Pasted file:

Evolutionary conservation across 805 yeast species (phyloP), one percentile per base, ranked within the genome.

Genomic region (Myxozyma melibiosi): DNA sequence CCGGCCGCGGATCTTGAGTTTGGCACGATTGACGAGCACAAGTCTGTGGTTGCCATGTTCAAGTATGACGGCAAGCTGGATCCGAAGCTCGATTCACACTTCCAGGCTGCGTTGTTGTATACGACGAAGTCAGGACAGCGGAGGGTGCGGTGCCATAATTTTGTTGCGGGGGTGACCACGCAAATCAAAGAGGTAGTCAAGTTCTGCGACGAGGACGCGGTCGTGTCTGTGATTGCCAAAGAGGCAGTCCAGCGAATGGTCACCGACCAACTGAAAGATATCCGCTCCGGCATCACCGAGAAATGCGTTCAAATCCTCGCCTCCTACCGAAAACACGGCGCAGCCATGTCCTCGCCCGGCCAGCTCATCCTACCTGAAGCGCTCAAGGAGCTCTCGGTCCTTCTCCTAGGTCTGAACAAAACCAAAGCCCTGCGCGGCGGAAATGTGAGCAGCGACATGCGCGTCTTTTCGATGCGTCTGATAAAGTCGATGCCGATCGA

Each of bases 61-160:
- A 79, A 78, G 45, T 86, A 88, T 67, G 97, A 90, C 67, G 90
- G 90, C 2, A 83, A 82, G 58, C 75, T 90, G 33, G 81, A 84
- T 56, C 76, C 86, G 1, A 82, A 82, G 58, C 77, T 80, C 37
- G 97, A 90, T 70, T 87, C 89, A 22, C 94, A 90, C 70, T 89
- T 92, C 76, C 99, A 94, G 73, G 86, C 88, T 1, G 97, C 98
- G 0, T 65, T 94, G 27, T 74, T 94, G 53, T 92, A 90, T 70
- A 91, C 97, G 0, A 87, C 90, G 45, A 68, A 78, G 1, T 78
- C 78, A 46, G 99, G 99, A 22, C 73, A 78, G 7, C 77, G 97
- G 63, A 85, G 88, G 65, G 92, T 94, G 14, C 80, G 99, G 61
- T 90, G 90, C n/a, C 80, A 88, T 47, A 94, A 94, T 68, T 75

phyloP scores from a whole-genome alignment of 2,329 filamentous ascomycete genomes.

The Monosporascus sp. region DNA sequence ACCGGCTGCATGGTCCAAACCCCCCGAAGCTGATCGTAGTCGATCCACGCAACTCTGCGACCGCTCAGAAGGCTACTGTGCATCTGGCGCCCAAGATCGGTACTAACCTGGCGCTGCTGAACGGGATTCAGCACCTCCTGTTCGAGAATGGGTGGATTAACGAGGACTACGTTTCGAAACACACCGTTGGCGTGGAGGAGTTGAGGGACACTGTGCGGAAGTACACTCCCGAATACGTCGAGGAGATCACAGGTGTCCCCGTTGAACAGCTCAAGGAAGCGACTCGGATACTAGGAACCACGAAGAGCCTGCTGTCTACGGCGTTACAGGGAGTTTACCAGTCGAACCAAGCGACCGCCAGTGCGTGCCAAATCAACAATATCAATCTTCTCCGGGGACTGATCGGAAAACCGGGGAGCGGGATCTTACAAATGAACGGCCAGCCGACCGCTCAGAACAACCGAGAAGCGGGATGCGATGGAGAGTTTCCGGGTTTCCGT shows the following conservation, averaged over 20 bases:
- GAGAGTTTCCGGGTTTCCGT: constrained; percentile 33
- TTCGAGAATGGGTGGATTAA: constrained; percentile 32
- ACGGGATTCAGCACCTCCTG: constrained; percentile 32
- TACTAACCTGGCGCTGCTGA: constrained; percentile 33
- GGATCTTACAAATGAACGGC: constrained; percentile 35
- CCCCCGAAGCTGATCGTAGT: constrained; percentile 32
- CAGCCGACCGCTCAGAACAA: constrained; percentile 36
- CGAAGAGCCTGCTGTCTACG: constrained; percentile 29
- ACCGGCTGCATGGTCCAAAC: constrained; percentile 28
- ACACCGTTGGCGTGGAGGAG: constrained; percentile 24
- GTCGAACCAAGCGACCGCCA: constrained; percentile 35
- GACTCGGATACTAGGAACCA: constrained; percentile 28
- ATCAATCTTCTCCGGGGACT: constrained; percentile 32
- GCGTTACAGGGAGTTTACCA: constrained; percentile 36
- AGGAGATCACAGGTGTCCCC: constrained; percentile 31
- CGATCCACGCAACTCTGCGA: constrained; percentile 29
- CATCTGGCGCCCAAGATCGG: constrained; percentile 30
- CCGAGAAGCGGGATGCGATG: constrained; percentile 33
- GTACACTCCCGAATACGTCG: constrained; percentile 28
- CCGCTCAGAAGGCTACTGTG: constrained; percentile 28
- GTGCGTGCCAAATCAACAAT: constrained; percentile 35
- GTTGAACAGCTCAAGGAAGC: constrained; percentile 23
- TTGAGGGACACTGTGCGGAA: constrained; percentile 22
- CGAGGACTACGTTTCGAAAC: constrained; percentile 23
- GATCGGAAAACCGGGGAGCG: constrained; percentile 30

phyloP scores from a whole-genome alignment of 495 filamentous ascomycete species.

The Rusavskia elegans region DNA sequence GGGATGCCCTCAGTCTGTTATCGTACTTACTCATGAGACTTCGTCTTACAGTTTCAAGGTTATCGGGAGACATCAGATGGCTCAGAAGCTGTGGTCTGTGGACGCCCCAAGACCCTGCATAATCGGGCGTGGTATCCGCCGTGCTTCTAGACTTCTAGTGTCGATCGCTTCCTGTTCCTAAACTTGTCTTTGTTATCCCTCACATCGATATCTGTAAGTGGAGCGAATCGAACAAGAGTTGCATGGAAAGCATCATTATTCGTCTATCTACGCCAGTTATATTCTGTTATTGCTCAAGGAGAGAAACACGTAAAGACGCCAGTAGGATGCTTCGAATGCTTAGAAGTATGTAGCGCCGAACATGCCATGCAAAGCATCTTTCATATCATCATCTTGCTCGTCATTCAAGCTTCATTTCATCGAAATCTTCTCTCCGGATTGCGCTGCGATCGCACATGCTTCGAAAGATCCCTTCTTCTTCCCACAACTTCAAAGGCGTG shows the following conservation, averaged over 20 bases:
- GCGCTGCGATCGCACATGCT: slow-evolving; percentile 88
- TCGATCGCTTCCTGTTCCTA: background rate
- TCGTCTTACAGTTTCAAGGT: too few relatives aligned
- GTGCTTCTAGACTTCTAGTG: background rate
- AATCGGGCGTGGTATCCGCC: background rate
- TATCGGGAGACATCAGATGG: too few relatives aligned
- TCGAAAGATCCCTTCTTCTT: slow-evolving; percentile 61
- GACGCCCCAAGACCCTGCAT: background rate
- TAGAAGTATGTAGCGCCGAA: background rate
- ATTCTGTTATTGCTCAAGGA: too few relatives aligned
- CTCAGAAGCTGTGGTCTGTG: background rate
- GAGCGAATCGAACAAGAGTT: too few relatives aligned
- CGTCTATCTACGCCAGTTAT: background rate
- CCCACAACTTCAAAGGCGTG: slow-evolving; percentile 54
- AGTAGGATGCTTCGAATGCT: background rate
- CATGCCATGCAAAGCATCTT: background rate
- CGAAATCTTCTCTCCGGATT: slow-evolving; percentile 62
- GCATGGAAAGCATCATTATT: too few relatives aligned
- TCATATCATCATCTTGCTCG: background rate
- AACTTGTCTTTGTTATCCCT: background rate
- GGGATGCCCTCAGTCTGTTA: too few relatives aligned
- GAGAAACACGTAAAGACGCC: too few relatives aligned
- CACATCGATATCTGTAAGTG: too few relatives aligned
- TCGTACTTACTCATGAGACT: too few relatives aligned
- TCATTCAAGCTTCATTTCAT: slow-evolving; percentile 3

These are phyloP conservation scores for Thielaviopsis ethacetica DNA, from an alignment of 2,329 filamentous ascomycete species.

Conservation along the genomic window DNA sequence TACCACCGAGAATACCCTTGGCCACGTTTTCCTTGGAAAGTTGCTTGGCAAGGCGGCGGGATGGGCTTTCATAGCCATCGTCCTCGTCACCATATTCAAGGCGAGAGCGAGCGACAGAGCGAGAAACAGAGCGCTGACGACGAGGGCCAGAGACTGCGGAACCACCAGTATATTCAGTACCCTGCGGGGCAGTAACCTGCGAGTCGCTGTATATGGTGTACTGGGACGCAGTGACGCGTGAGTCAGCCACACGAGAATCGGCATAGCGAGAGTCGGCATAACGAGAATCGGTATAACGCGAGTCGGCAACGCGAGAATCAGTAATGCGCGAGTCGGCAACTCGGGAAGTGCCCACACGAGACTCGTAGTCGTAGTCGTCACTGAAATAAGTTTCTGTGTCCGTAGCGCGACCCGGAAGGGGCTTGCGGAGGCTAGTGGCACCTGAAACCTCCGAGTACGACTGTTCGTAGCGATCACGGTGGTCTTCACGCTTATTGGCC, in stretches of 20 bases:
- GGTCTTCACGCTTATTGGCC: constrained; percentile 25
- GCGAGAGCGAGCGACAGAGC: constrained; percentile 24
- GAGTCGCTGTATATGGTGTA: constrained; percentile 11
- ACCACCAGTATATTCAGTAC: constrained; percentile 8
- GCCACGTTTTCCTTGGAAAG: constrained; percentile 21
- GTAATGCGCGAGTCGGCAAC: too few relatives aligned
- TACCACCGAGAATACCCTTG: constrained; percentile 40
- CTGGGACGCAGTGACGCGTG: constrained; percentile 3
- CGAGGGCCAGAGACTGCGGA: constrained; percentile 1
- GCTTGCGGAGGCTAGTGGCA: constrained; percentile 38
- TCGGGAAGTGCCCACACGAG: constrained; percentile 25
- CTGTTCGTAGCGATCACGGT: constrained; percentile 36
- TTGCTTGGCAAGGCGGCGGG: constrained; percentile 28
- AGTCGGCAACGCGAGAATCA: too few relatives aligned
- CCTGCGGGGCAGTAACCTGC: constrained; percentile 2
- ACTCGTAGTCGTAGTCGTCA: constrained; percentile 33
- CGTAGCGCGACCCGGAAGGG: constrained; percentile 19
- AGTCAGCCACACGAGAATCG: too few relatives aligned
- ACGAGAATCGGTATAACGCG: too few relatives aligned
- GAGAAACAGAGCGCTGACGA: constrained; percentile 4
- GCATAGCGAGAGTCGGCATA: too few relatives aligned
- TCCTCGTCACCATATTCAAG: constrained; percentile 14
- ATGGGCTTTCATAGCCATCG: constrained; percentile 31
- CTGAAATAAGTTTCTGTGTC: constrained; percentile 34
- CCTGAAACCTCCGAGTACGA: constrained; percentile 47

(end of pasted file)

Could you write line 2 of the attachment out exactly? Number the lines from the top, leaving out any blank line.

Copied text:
Genomic region (Myxozyma melibiosi): DNA sequence CCGGCCGCGGATCTTGAGTTTGGCACGATTGACGAGCACAAGTCTGTGGTTGCCATGTTCAAGTATGACGGCAAGCTGGATCCGAAGCTCGATTCACACTTCCAGGCTGCGTTGTTGTATACGACGAAGTCAGGACAGCGGAGGGTGCGGTGCCATAATTTTGTTGCGGGGGTGACCACGCAAATCAAAGAGGTAGTCAAGTTCTGCGACGAGGACGCGGTCGTGTCTGTGATTGCCAAAGAGGCAGTCCAGCGAATGGTCACCGACCAACTGAAAGATATCCGCTCCGGCATCACCGAGAAATGCGTTCAAATCCTCGCCTCCTACCGAAAACACGGCGCAGCCATGTCCTCGCCCGGCCAGCTCATCCTACCTGAAGCGCTCAAGGAGCTCTCGGTCCTTCTCCTAGGTCTGAACAAAACCAAAGCCCTGCGCGGCGGAAATGTGAGCAGCGACATGCGCGTCTTTTCGATGCGTCTGATAAAGTCGATGCCGATCGA